ReachOut 56-81-06 Domestic and International Fellowships
The ReachOut fellowships, presently in the amount of $30,000 each, enable Princeton seniors to devote their first post-graduation year to undertaking a special public service project. Two fellowships are offered each year, generally one for a domestic project and one for an international project. The ReachOut fellowships are part of a larger, intergenerational effort by members of the alumni classes of 1956, 1981, and 2006 to encourage and support civic engagement.
The ReachOut 56-81-06 Domestic Fellowship
Candidates for ReachOut 56-81-06 Domestic Fellowships, who need not be U.S. citizens, find a suitable public interest organization that agrees in advance to make a position available, and then work with the organization to devise a significant project or function. The organization must be located in the United States, but there is no restriction on the scope or purpose of the activity chosen. Unlike the Princeton Project 55 Public Interest Program (PIP), where the host organizations provide stipends for the individuals, members of the Classes of 1956, 1981, and 2006 will be supplying the funds for ReachOut 56-81-06 Domestic Fellowships. This enables the selection of organizations that do not otherwise have the financial wherewithal to sponsor a Princeton graduate for a special project. The merits of the project and the sponsoring organization will be considered in the granting of fellowships.
A description of the varied projects (.pdf) that prior ReachOut 56-81-06 fellows have undertaken is available.
Criteria for Selection:
The principal (although not exclusive) criteria for selection are:
- the applicant’s demonstrated commitment to volunteerism and public interest;
- the mission and effectiveness of the sponsoring organization;
- the significance of the proposed project or function; and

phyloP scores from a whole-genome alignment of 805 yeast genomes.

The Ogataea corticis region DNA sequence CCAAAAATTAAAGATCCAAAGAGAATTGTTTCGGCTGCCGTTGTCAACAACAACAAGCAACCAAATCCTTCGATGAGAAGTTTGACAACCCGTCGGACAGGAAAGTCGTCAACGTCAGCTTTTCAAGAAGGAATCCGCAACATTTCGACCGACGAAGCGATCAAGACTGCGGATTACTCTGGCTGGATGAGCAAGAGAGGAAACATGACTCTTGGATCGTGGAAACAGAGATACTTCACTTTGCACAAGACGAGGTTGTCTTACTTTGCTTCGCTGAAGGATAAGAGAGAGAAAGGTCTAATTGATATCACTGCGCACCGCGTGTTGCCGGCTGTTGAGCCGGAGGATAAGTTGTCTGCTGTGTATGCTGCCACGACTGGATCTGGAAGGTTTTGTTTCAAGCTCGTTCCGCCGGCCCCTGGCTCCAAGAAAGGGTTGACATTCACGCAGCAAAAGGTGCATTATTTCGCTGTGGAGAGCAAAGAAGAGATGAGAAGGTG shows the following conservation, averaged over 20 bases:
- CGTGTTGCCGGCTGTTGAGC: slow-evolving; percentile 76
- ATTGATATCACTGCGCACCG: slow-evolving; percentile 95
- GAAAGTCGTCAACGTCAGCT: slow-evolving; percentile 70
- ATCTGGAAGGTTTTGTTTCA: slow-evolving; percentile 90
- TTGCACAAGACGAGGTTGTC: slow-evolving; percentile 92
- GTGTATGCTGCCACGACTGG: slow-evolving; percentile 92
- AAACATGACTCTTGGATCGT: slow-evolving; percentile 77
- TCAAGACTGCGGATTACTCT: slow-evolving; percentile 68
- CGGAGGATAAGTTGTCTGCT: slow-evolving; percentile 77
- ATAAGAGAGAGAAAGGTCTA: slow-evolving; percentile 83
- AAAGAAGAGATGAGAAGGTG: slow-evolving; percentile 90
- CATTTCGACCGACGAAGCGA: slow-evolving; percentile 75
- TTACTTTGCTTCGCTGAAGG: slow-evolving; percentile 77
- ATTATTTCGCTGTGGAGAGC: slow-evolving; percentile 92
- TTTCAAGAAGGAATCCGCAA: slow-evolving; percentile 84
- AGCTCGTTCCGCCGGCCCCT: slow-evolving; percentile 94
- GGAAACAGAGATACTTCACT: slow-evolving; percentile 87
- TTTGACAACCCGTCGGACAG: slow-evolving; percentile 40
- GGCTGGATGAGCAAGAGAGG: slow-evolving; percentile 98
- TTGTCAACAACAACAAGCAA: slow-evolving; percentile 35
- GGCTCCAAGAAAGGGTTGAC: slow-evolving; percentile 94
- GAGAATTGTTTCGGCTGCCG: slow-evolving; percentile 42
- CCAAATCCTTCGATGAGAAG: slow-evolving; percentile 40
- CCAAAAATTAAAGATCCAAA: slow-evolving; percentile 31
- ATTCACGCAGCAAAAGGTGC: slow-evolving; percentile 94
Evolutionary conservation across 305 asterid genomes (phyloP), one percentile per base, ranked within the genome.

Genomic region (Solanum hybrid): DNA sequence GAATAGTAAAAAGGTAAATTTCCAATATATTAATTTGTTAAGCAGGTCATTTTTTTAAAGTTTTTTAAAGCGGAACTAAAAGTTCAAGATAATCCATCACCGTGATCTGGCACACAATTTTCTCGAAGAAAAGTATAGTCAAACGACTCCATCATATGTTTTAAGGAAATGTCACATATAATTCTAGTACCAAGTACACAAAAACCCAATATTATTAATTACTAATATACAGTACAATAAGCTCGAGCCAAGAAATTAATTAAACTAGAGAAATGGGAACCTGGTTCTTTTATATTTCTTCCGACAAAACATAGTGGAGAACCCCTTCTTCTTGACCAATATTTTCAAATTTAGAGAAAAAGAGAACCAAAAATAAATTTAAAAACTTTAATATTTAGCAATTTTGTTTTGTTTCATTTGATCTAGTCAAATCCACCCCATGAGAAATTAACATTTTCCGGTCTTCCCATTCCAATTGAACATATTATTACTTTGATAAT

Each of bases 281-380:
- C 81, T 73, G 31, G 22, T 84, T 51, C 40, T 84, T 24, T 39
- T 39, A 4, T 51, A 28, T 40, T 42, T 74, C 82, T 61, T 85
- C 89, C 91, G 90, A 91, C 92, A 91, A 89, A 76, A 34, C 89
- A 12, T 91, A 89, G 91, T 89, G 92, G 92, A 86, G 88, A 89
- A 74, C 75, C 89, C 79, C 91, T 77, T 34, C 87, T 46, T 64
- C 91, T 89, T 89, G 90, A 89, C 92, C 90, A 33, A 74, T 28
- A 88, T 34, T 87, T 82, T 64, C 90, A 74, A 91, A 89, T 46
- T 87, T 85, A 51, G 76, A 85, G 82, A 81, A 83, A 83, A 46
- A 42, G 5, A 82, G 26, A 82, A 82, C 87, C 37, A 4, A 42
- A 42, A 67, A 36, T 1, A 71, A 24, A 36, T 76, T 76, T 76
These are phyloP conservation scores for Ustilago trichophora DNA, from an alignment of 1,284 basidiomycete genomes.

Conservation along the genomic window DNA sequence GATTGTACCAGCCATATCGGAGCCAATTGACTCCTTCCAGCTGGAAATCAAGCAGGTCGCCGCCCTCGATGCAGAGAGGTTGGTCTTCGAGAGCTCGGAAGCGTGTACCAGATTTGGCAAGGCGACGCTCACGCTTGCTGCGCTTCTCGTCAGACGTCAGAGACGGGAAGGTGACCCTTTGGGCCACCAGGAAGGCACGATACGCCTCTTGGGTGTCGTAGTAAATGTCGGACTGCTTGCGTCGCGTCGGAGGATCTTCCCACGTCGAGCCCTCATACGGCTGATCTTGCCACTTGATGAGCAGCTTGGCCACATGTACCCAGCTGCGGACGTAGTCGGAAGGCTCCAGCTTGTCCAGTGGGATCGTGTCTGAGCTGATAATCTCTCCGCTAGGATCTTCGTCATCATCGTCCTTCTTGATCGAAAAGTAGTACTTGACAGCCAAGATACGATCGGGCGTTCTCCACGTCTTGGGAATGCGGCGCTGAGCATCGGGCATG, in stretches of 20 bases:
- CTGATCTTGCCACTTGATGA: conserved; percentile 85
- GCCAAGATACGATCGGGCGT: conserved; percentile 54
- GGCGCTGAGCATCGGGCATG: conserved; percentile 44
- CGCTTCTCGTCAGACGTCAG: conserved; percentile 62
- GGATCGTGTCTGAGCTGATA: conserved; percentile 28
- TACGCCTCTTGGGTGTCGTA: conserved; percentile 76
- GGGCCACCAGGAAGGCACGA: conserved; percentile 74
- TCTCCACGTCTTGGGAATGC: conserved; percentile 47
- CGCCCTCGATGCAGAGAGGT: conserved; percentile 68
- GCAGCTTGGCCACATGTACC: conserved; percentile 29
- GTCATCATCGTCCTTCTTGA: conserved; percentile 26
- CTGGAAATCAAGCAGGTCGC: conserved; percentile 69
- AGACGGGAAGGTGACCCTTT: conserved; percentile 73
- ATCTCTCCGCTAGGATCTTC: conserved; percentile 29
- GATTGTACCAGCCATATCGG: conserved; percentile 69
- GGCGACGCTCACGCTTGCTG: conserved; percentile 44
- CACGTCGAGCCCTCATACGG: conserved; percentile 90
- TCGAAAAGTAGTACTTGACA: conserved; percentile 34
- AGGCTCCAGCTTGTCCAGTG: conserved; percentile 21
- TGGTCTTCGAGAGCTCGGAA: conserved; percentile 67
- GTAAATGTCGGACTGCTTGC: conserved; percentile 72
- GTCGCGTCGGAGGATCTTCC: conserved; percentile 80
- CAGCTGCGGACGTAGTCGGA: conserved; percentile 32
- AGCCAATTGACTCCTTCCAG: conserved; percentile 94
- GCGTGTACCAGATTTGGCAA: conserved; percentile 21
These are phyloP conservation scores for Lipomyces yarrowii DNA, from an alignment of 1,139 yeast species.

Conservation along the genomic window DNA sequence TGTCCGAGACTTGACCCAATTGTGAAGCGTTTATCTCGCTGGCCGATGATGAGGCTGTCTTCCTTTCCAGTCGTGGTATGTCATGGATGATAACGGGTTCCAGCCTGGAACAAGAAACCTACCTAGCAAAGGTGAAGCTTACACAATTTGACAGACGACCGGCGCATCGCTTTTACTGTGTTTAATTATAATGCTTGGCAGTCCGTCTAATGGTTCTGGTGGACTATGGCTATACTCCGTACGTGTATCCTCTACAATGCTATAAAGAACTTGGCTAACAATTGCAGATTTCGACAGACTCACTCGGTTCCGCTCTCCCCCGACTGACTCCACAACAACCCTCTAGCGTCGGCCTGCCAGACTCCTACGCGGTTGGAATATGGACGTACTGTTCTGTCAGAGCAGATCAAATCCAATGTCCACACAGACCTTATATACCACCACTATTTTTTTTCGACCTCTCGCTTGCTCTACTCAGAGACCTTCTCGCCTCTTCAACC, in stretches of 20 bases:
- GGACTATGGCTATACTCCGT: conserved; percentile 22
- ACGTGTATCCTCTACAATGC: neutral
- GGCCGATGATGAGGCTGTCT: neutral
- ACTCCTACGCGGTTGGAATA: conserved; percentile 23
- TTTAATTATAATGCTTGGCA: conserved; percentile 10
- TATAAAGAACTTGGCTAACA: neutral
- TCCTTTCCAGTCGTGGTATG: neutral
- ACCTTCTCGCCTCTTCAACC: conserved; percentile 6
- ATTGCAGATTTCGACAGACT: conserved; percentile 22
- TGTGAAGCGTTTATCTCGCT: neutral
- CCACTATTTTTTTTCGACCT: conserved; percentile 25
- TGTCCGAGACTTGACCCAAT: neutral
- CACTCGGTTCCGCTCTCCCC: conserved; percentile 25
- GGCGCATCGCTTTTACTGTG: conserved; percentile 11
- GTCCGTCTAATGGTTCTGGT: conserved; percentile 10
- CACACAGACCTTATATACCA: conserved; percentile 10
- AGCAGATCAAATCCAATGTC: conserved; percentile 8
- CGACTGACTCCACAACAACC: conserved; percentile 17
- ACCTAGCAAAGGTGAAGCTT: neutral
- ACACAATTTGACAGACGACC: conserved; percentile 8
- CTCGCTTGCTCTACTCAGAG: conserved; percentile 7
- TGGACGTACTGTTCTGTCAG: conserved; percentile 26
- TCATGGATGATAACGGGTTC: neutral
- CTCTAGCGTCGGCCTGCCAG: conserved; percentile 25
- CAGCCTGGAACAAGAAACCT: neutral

- academic performance and other personal qualifications;
The 1956 ReachOut International Fellowship
The 1956 ReachOut International Fellowship is funded through the generosity of a member of the Class of 1956, whose Canadian-based family foundation has committed to supporting a $30,000 annual award. Like the ReachOut 56-81-06 Domestic Fellowship, it is open to Princeton seniors who commit to spend their first post-graduation year performing a public interest project. It differs, however, from the traditional Fellowship in the following respects:
- The 1956 ReachOut International Fellowship can be performed anywhere in the world (including the U.S.).
- The 1956 ReachOut International Fellowship does not require affiliation with a sponsoring organization, although generally the infrastructure, local contacts, and expertise of a sponsoring organization have been valuable to past fellows.
- The 1956 ReachOut International Fellowship gives special consideration to innovative and entrepreneurial projects (see below under “Criteria for Selection”).
- With the 1956 ReachOut International Fellowship, there is a potential for extension of the project beyond one year, if the project’s significance and viability is found to justify longer-range support.
Criteria for Selection:
In addition to the criteria listed under the ReachOut 56-81-06 Domestic Fellowship (except that a sponsoring organization is not required), the 1956 ReachOut International Fellowship gives special weight to projects of social significance that are innovative, creative and/or entrepreneurial. Also considered, where applicable, is the potential sustainability of the project beyond the life of the Fellowship, whether by extension of the Fellowship or otherwise.
Candidates may apply for either of the two Fellowships, or, if the proposed project meets the requirements of each, a single application can be made for both of them.
Anyone interested in applying for either of the Fellowships is encouraged to e-mail one of the advisers listed above as early as possible with a description of your potential project and any questions you may have about crafting a viable proposal. The board of ReachOut works closely with interested students to provide feedback. Any proposal drafts submitted to Mrs. Sarah Lederman '81, (firstname.lastname@example.org) by December 1, 2014, will be reviewed by a second board member and returned with comments.